Dakota Access developer sues 'rogue eco-terrorist groups'
Energy Transfer Partners filed a federal lawsuit Tuesday against Greenpeace and other organizations, claiming they incited “rogue eco-terrorist groups” to spread false and misleading information about the Dakota Access Pipeline.
The lawsuit is filed in U.S. District Court for the District of North Dakota by attorneys who work for the same New York firm that represents President Donald Trump.
The lawsuit alleges that Greenpeace International, BankTrack, Earth First! and others conspired to inflict damage on the pipeline developer and advance their own agendas.
The complaint alleges the organizations incited, funded and facilitated crimes and acts of terrorism to fraudulently induce donations, interfere with pipeline construction and damage the pipeline developer’s business and financial relationships.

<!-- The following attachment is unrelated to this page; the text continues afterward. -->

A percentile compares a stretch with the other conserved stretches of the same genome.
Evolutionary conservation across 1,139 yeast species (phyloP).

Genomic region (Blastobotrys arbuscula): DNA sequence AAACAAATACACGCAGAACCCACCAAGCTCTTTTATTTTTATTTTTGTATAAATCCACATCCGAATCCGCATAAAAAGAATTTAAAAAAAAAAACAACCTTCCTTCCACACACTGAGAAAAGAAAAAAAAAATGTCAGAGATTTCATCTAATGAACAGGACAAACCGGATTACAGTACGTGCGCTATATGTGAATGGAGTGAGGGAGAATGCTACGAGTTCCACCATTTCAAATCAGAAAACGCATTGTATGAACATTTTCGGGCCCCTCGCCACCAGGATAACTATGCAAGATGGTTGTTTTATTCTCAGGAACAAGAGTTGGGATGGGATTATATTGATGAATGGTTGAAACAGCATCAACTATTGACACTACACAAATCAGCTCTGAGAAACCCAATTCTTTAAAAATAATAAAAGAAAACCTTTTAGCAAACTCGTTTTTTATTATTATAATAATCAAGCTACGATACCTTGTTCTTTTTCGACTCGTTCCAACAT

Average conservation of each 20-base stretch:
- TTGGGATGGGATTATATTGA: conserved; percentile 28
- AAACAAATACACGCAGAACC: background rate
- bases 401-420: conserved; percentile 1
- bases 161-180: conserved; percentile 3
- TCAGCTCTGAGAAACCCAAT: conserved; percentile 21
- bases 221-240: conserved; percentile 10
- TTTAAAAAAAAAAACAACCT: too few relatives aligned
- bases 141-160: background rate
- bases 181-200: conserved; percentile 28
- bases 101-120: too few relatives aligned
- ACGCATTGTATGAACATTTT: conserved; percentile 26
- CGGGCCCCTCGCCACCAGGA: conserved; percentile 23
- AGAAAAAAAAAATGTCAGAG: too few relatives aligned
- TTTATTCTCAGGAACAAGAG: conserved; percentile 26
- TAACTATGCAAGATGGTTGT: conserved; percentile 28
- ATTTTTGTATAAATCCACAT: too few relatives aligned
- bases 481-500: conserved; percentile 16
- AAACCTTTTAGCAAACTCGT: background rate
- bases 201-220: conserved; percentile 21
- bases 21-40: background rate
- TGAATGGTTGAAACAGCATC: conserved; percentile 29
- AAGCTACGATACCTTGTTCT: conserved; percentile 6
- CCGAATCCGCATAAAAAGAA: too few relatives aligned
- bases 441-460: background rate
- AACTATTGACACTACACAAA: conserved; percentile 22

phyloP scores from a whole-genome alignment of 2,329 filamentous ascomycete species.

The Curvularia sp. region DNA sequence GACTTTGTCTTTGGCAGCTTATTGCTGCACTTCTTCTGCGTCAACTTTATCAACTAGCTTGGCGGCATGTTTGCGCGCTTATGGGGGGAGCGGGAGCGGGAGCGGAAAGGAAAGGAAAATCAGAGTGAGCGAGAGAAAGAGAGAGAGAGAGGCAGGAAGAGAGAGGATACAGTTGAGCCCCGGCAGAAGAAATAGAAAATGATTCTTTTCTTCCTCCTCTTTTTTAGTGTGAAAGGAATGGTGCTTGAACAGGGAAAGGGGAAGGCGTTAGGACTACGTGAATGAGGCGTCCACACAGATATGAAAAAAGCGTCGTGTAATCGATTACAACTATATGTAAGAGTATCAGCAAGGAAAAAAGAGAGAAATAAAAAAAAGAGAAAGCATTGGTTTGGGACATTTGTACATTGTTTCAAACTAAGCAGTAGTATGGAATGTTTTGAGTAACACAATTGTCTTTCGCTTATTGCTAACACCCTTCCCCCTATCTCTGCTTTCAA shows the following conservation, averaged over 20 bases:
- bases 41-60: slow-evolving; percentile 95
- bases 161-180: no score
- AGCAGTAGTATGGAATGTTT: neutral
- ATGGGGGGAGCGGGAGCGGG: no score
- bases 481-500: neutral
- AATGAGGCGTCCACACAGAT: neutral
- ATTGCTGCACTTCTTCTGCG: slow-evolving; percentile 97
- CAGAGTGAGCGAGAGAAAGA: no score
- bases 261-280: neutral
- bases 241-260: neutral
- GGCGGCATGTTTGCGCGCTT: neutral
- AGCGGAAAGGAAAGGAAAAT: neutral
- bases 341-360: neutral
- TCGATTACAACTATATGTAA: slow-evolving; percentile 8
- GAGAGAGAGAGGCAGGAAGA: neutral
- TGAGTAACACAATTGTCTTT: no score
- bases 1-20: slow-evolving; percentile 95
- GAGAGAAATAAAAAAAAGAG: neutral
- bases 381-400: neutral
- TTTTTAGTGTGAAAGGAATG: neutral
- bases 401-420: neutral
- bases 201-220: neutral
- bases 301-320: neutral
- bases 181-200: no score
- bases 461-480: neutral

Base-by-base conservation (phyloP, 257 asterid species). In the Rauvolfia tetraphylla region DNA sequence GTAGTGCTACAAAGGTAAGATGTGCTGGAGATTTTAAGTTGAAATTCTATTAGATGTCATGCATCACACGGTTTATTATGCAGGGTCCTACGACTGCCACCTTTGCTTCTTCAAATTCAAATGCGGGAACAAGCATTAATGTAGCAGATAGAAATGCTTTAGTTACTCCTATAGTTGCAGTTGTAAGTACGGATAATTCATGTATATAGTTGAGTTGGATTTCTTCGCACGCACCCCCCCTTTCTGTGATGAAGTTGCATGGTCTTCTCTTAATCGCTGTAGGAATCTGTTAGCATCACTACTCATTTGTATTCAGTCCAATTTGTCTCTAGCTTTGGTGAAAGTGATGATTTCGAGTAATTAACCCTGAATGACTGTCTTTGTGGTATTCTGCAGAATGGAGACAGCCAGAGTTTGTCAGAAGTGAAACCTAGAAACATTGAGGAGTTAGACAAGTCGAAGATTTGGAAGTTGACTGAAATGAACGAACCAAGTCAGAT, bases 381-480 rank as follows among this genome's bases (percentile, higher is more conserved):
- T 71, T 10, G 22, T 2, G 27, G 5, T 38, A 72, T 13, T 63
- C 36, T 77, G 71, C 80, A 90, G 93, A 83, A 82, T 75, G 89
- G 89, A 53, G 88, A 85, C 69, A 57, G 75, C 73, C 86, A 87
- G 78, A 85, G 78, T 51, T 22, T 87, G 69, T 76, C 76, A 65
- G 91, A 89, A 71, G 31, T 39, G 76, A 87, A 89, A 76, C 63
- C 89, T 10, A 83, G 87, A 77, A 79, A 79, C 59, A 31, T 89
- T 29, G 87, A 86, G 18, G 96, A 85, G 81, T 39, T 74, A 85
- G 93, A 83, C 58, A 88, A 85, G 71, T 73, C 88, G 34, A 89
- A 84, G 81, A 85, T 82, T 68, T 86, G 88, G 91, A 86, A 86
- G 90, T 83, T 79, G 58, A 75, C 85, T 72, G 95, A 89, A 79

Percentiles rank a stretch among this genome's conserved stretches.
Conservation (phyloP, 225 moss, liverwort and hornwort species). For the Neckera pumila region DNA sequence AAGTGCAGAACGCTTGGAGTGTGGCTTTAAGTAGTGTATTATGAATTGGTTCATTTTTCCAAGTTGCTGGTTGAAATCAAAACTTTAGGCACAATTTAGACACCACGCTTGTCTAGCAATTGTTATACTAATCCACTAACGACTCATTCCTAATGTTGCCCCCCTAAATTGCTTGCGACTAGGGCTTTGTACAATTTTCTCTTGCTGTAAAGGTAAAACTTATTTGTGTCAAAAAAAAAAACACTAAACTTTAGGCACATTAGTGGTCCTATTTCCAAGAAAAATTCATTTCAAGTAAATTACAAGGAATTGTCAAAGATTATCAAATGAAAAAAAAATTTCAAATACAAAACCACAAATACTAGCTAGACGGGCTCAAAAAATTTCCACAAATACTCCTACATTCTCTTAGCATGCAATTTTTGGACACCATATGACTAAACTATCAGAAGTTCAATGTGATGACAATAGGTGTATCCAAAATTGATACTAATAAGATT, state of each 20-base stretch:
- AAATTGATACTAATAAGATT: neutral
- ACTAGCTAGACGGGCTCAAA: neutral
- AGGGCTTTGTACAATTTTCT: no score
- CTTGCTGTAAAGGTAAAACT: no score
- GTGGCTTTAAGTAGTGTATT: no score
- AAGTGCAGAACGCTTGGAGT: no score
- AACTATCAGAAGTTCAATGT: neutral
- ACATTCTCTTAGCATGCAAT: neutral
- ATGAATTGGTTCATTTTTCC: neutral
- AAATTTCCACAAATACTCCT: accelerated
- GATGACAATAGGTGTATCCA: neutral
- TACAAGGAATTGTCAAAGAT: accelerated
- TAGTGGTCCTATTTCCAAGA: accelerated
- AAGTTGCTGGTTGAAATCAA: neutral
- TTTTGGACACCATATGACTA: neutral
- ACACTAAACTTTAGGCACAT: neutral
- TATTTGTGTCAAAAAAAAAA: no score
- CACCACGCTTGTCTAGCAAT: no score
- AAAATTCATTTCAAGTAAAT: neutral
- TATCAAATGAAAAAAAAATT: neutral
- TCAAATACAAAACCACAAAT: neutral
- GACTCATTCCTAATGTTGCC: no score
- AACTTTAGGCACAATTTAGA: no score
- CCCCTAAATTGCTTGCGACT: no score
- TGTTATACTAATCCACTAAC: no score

The 187-page complaint claims the actions, including incidents that occurred during the months-long protest in North Dakota, violated federal and state racketeering statutes and constituted defamation and tortious interference with business.
The lawsuit says Energy Transfer Partners lost at least $300 million due to the tactics, but maintains the full extent of damage can only be determined at trial. The company is seeking triple damages, which could approach $1 billion, as well as punitive damages.
Greenpeace USA general counsel Tom Wetterer said in a statement Tuesday the lawsuit is “not designed to seek justice, but to silence free speech through expensive, time-consuming litigation.”